Taoist Meditation

Taoism includes many practices which improve the concentrative powers of the mind and might be called "meditative" broadly speaking. T'ai-chi ch'üan, internal alchemy, relgious ritual, sexual yoga, and various forms of ch'i-kung are among them.

However, Taoism does have "purer" forms of meditation as well. To do a simple but effective sort follow the following directions:

1) Sit on the floor or ground in a quiet undisturbed place, indoors or outdoors, with a firm pillow or folded blankets under the buttocks to a thickness when compressed of the width of the hand. Use any cross-legged posture which is comfortable. The full lotus is best, but any such posture is good if the spine is erect, the ears directly over the shoulders, the nose in a line with the navel, and the chin slightly tucked in. The top of the head should have the feeling that it is being pulled by a cord towards the sky. The tongue is lightly against the palate, and the eyes are half closed and are fixed in an unfocused way about one and a half yards (or metres) in front of one on the ground.

2) Breathe fairly (but not extremely) deeply from the abdomen below the navel. The upper part of the chest and ribs should not move much during breathing. A slight emphasis should be placed upon the exhalation.

3) Focus the attention gently and lightly on the point between and slightly above the eyes. (The attention, not the focus of the eyes!) Centre yourself there.

4) Do not think of any particular word or theme. When (not if it is inevitable) thoughts enter your mind, do not become attached to them, but upon becoming aware of them, quietly return to the here and now and the sensations at the physical point you are concentrating on. This return of the mind in this way is the major part of the exercise in the beginning. Do not resent the fact that thoughts enter your mind and become upset. Just quietly return your mind to its chosen centre with infinite serenity and patience. Gradually in most specific sessions and also over the months of practice, the intruding thoughts will become fewer and less insistent. As the mind becomes stiller and stiller, enjoy the peace of it and await the natural maturing and illumination it engenders and eventually the direct and convincing intuition of one's unity with the Tao.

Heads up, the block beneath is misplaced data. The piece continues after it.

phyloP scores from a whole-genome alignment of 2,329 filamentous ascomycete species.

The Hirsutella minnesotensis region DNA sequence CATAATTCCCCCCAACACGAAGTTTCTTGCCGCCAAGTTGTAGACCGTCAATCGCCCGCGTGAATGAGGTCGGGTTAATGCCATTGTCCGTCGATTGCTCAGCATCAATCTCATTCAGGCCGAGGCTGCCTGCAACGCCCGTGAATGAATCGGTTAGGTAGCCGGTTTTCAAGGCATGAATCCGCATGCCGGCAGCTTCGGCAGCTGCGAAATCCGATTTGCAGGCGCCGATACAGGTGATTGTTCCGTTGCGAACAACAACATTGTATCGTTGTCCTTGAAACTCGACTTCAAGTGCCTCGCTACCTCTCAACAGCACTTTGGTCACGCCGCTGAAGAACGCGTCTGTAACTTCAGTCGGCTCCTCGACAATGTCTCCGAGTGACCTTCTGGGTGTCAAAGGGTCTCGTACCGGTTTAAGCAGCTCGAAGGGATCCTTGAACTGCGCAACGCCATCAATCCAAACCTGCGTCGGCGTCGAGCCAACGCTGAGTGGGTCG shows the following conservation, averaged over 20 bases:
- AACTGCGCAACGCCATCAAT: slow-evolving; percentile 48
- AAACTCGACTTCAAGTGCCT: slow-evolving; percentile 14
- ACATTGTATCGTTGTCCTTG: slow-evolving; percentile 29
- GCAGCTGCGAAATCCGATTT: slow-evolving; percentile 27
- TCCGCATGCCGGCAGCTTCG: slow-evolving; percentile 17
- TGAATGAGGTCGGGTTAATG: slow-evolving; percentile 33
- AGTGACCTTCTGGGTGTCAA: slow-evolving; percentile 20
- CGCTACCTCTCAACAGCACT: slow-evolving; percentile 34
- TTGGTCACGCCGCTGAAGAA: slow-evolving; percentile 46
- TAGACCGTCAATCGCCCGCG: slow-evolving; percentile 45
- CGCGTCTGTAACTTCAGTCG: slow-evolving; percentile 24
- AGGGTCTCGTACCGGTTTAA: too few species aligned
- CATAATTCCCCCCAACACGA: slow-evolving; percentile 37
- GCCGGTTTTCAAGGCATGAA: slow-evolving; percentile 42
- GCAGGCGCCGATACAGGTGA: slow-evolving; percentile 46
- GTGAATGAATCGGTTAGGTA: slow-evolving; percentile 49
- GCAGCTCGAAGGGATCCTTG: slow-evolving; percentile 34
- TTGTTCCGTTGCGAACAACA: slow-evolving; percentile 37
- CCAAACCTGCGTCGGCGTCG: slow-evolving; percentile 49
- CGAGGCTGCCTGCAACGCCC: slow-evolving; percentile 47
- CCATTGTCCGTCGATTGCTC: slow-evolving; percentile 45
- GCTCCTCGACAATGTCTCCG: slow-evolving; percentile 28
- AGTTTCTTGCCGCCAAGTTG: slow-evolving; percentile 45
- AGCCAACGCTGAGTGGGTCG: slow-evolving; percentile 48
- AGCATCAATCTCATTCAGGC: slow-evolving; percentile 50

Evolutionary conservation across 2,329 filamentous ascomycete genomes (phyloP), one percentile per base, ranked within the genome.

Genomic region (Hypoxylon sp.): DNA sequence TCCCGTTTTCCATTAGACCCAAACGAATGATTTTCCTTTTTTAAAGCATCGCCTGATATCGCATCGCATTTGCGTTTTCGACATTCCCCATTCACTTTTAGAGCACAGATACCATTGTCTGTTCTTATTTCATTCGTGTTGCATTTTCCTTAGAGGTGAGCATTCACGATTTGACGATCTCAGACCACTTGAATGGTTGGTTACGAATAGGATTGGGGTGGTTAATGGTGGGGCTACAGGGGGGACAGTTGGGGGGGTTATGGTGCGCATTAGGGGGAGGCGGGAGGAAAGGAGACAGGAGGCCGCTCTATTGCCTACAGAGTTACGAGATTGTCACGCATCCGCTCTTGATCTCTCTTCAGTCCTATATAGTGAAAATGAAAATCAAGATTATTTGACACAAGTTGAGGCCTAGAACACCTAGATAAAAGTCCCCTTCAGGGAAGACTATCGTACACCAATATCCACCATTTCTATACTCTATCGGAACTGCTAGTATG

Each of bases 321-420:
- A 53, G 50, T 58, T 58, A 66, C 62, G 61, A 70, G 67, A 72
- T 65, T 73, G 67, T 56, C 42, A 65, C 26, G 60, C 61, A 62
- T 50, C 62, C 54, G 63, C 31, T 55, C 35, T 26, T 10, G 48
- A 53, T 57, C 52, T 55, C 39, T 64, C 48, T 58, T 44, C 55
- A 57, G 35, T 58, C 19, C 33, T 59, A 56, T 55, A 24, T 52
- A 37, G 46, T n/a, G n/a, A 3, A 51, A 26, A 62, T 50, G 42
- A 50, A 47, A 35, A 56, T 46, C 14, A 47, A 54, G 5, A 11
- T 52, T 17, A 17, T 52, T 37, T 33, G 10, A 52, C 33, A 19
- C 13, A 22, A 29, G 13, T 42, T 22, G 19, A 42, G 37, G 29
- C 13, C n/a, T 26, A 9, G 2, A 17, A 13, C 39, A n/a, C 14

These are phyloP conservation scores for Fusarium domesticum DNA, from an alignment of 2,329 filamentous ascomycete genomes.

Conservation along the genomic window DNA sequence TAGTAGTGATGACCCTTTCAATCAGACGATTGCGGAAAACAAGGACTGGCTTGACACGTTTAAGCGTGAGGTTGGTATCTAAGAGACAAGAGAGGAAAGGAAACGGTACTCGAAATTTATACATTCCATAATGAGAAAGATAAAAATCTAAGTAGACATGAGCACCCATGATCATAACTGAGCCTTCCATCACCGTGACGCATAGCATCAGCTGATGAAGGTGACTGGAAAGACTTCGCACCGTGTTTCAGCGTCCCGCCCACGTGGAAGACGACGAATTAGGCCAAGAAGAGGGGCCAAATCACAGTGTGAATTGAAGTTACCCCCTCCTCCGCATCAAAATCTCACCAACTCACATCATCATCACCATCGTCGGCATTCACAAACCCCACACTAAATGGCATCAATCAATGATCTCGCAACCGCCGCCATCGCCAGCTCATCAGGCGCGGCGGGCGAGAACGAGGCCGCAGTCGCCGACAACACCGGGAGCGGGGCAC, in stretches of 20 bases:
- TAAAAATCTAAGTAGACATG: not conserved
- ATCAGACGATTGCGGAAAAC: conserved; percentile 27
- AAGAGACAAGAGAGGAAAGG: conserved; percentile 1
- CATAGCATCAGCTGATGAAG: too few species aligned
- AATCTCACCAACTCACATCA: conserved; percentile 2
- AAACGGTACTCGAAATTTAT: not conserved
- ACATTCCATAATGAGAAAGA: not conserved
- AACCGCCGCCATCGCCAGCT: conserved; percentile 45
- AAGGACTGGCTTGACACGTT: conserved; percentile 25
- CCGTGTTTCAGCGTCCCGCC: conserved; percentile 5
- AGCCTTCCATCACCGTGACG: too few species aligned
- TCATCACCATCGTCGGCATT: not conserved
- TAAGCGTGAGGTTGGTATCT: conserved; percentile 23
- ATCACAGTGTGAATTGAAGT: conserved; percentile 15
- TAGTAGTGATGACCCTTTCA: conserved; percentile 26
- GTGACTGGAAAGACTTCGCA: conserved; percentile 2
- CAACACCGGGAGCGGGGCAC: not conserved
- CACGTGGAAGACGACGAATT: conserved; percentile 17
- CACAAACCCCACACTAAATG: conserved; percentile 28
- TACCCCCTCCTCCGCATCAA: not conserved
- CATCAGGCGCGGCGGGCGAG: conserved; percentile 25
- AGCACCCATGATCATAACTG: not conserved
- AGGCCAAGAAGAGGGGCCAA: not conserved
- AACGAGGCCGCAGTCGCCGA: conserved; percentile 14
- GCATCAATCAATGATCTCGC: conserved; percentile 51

5) The important thing is to do this more or less every day for twenty to thirty minutes as a regular part of one's life, without any endeavour to force any obvious immediate benefit from it.

Taoists believe that meditation can reduce anxiety and tension, enhance health and resistance to disease, and contribute enormously to peace of mind, especially to the rapid restoration of the mind to equanimity after emotional shock or stress. In meditation, more importantly, one enjoys that silence and emptiness of mind in which the Tao as manifest in our own subconscious mind can communicate with us and draw us to itself, and therefore back to our true, unspoilt, primordial nature.

Notes:

1) If you cannot sit cross legged for some physical reason, sit on a firm chair with you feet flat on the floor and your back unsupported and erect.

2) In any sort of prolonged meditation one may occasionally experience hallucinatory phenomena or unusual bodily reactions such as vibrations or the circulation of energy or development of heat. The important thing is to realise that these things are both normal and unimportant. If any seem unpleasant, simply stop meditating for that session. They are not dangerous, and show that the different parts of the mind and the body are becoming more integrated and transforming themselves. However, they are not necessary for progress, and their lack is also not a bad sign.

3) If you find it extremely difficult to concentrate between the eyes, you may in the beginning of each session try silently counting your exhalations from one to ten several times. If you lose count, simply go back to one without exasperation. This should quieten the mind. Other Taoists prefer to meditate concentrating on the lower tan-t'ien (the hara to the Japanese ) about two inches (five centimetres) below the navel and in the centre of the body from front to back. This is also a good method and also authentically Taoist.

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